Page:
In the late 1980s, when city Waste Management Division director Steve Feese came to Lexington, a few dedicated souls were taking cans, bottles and newspapers to a collection center.
Now recycling, once the passion of hard-core tree-huggers, has gone mainstream.
In the last 25 years, more than 1.5 million tons of material has been diverted from the city landfill, said Feese, who is retiring at the end of the year at the age of 53.
The whole city should be proud, he said.
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Much of the diverted material, once considered garbage, has gone on to new life as plastic pellets; resmelted aluminum and other metals; repurposed glass; and recycled paper, all of which is marketed to help defray the cost of picking it up.
"Most years it brings in about $2 million in revenue annually for Fayette County," Feese said.
That revenue helps to offset the cost of providing the recycling service to residents, but the revenue is not enough to pay for the entire program, which also relies on user fees, according to Mark York, spokesman for the city's Division of Environmental Policy.
In addition to finding new uses for garbage, the city composts yard waste, such as leaves and downed limbs, into mulch. More than 345,000 tons of debris from the ice storm that crippled the city for more than a week in 2003 were kept out of the landfill, Feese said.
It wasn't always this way. When Feese, who grew up on a farm in Casey County, moved to the city with his wife, a pediatrician, the Lexington-Fayette Urban County Government was looking for someone to run a pilot recycling program and grow it into full-scale municipal recycling.
With a background in soil and water conservation in West Virginia and a deep interest in the environment, Feese got the job.
At the time, there wasn't any significant recycling, Feese said, beyond a drop-off center where people could take recyclables.
The city relied on twice-a-week garbage collection.
"Everything went in one container and everything went to the landfill," Feese said.
In 1989, the first versions of the now-familiar "Rosie," the recycling container, were delivered to four neighborhoods — Gardenside, Cumberland Hill, St. Martin's Village, and Meadowthorpe — to see how well people would participate.
"People liked it," Feese said.
The program rolled out citywide in the early 1990s, with everyone getting the now-familiar blue Rosie for recycling and green "Herbie" for trash. (In 1997, the city added the grey "Lennie" for yard waste.)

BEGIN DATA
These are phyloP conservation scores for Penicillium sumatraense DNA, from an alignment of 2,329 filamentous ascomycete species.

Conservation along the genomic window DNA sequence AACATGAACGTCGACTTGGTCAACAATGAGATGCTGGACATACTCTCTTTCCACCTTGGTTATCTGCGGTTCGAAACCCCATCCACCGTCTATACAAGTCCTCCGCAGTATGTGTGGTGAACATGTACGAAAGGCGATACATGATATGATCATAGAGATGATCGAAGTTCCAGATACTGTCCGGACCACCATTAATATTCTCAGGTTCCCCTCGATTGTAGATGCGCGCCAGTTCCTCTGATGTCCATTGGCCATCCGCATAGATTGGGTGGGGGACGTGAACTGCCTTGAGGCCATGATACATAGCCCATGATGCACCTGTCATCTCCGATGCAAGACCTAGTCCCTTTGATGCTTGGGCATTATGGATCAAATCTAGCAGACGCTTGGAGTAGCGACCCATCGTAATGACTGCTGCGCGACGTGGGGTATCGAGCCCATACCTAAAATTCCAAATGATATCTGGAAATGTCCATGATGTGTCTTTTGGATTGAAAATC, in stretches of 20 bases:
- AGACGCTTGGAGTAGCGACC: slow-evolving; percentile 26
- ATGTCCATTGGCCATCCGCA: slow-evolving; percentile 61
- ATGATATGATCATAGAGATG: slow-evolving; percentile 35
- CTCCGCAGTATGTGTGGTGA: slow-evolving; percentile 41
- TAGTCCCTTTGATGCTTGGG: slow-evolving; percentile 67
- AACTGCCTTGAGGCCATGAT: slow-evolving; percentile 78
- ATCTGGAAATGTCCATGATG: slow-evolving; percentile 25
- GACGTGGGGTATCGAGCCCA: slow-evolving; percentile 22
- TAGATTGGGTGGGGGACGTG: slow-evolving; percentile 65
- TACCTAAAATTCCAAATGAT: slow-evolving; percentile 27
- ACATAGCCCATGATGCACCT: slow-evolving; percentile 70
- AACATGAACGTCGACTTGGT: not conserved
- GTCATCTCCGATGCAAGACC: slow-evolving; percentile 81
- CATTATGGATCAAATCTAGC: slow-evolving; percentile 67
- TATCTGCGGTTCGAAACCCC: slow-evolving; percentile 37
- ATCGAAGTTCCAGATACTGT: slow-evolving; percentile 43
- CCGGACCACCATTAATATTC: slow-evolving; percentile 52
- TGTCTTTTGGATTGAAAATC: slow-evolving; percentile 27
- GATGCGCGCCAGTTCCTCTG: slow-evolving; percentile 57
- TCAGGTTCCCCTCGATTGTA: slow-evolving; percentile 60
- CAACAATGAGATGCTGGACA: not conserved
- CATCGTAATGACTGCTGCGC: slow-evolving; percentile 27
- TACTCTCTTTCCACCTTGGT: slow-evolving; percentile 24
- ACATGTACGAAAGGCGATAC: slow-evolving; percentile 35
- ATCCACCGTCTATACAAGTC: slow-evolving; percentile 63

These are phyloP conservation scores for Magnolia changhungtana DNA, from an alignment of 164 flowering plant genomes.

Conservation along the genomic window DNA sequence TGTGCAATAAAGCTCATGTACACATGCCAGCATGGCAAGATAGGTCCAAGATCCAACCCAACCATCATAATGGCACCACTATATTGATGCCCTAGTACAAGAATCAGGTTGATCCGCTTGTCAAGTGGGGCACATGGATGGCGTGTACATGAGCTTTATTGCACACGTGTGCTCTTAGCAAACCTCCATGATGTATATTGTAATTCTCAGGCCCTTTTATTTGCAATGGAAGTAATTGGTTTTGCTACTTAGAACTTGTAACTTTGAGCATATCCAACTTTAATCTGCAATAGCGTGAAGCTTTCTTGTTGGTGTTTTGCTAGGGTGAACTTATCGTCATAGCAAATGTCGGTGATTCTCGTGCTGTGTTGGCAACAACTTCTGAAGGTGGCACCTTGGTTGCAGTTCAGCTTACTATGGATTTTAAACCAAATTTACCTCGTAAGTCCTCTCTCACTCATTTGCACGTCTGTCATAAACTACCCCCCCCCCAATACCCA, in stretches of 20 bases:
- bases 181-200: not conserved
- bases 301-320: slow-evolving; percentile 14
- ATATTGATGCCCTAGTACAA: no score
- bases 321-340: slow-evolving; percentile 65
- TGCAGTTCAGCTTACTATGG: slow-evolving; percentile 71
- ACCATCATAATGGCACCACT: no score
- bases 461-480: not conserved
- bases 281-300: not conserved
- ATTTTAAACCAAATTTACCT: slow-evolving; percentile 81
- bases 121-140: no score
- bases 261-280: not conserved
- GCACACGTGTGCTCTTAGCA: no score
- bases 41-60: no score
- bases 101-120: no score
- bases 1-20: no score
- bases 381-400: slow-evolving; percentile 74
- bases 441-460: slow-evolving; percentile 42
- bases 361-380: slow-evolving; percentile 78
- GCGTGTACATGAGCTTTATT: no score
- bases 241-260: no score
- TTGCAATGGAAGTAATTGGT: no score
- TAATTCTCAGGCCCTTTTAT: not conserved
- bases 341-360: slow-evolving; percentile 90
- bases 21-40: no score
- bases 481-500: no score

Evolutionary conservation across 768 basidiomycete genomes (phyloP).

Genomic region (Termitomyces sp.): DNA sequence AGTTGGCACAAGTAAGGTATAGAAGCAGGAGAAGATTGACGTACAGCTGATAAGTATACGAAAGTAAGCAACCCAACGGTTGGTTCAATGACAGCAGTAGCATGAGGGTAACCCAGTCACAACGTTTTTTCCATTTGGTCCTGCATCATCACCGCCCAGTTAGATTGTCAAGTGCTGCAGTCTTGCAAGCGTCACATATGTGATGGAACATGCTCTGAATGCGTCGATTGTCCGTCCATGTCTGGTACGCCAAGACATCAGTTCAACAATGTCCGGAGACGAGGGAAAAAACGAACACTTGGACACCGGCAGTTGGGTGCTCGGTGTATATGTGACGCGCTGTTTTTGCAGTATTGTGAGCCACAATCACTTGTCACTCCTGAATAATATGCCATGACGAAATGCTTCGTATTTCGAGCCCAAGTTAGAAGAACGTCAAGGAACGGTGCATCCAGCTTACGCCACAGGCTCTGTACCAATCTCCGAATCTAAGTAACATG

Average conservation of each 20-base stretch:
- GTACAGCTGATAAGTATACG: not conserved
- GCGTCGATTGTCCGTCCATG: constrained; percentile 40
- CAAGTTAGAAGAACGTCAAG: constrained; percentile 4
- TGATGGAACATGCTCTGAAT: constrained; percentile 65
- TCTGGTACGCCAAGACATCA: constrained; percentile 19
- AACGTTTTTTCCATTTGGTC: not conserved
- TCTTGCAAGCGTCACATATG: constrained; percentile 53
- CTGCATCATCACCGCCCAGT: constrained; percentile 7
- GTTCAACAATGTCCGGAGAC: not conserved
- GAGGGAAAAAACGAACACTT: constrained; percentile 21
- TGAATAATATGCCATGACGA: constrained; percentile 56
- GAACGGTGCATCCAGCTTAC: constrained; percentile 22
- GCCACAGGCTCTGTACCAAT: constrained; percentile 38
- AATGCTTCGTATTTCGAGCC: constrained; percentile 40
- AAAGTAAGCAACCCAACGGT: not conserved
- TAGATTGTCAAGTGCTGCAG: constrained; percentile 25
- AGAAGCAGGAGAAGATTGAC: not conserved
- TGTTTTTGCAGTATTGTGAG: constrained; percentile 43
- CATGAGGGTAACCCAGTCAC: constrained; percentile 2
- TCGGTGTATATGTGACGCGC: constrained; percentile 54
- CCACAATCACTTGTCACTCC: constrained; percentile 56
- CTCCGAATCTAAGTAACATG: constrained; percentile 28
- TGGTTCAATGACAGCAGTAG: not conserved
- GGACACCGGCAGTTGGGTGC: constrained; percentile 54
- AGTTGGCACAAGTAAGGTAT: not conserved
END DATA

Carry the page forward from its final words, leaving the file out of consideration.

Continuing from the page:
Then-vice mayor Pam Miller, a big advocate for the Rosie, would drive through the neighborhoods counting blue bins, to gauge participation, Feese said.
"We always made it so easy for people that it wasn't a hard sell in terms of the community," Miller said. "It was something that made sense to people once we educated them. We tried to make it clear that this was going to save landfill expenses."
In the early 90s, as landfill expenses and environmental awareness were increasing, the city began to look at trash as a potential revenue stream.
Eventually, the city added a material recycling facility to take in recyclable goods from surrounding counties and switched to single-stream recycling so Lexington residents didn't have to sort cans and bottles from paper anymore.
"Now it's become a huge industry across the United States," Feese said.
Most trash these days is split between Rosie and Herbie, but there could still be more recycling done.
"About 30 percent of people don't use recycling at all. It takes education," Miller said.
"You see people actually doing the right thing. There's an active participation part of it. You see tangible results that people are changing their habits. Try to be better environmental stewards," Feese said. "That's what's so gratifying."
It wasn't always a smooth transition: when the city went to once-a-week garbage pickup, many residents howled. But, Feese said, the move made financial sense.
"One of the reasons we were able to go to once-a-week trash collection is there wasn't as much in the Herbie anymore. Only about 30 percent were setting one out on the second day," Feese said. Consequently, the city was able to reduce the number of people employed in waste collection and move toward safe automated trucks, he said.
LFUCG has set a goal of joining cities like Austin, Texas, and San Jose, Calif., as "zero-waste" communities by 2020. Achieving the goal could involve charging residents different fees for the amount of trash generated — the smaller your Herbie, the less you pay.
"We'll still have some stuff put in the landfill a decade from now, but the philosophy's about moving forward, taking opportunities to say, 'Hey, we can carve out this part of the pie when you look at the waste stream, divert to a beneficial use,'" Feese said.
The next big step for the city: food waste composting.
"That's a pretty sizeable chunk of what we throw away," Feese said.
"We've done a few pilot programs and it's easily incorporated in yard waste. It needs to be easy for urban residents to do. ... We all throw it away anyway, we just have to fashion a process to make it easy to do and get away from the 'ick' factor. We're not there yet. But I'm sure we'll get there."
The next big step for Feese: returning to his farming roots, on a small farm he and his wife, Robin, have off Old Frankfort Pike and Alexandria Drive, behind Calumet Farm.
"I've got about two years of solid work on my farm that I have to take care of first," he said. "One of these days, I may think about doing some consulting."
In other words, he might be recycled.